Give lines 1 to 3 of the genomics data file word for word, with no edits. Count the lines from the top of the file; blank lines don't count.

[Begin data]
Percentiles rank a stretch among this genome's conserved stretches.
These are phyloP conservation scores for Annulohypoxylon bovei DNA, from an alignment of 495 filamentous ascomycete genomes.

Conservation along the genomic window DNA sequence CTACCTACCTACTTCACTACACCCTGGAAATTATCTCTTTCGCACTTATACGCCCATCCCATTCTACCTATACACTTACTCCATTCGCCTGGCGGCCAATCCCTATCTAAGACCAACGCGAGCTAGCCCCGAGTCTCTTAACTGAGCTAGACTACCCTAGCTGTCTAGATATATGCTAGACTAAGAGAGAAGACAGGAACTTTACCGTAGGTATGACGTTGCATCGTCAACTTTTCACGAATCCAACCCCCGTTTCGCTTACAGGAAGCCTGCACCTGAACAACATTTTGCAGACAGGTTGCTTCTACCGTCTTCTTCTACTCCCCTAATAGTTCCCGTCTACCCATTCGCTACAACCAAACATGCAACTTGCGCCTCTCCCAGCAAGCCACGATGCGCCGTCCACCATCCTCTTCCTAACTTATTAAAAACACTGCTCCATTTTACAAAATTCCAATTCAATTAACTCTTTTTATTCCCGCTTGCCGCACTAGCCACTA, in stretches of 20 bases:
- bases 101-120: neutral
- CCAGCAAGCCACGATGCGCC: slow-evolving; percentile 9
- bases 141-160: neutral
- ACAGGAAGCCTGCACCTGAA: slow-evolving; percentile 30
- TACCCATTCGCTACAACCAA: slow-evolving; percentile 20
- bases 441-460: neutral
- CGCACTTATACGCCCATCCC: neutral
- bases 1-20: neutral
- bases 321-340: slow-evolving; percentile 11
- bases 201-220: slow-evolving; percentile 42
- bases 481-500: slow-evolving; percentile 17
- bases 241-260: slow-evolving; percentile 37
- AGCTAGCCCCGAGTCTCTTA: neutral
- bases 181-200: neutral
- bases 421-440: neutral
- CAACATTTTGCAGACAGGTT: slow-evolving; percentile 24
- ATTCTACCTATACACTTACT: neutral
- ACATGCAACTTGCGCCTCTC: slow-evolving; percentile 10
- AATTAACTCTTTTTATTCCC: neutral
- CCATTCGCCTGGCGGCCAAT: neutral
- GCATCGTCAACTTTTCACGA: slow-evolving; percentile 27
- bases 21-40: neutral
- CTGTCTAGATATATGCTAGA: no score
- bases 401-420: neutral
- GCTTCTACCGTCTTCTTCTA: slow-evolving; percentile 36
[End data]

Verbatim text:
Percentiles rank a stretch among this genome's conserved stretches.
These are phyloP conservation scores for Annulohypoxylon bovei DNA, from an alignment of 495 filamentous ascomycete genomes.

Conservation along the genomic window DNA sequence CTACCTACCTACTTCACTACACCCTGGAAATTATCTCTTTCGCACTTATACGCCCATCCCATTCTACCTATACACTTACTCCATTCGCCTGGCGGCCAATCCCTATCTAAGACCAACGCGAGCTAGCCCCGAGTCTCTTAACTGAGCTAGACTACCCTAGCTGTCTAGATATATGCTAGACTAAGAGAGAAGACAGGAACTTTACCGTAGGTATGACGTTGCATCGTCAACTTTTCACGAATCCAACCCCCGTTTCGCTTACAGGAAGCCTGCACCTGAACAACATTTTGCAGACAGGTTGCTTCTACCGTCTTCTTCTACTCCCCTAATAGTTCCCGTCTACCCATTCGCTACAACCAAACATGCAACTTGCGCCTCTCCCAGCAAGCCACGATGCGCCGTCCACCATCCTCTTCCTAACTTATTAAAAACACTGCTCCATTTTACAAAATTCCAATTCAATTAACTCTTTTTATTCCCGCTTGCCGCACTAGCCACTA, in stretches of 20 bases: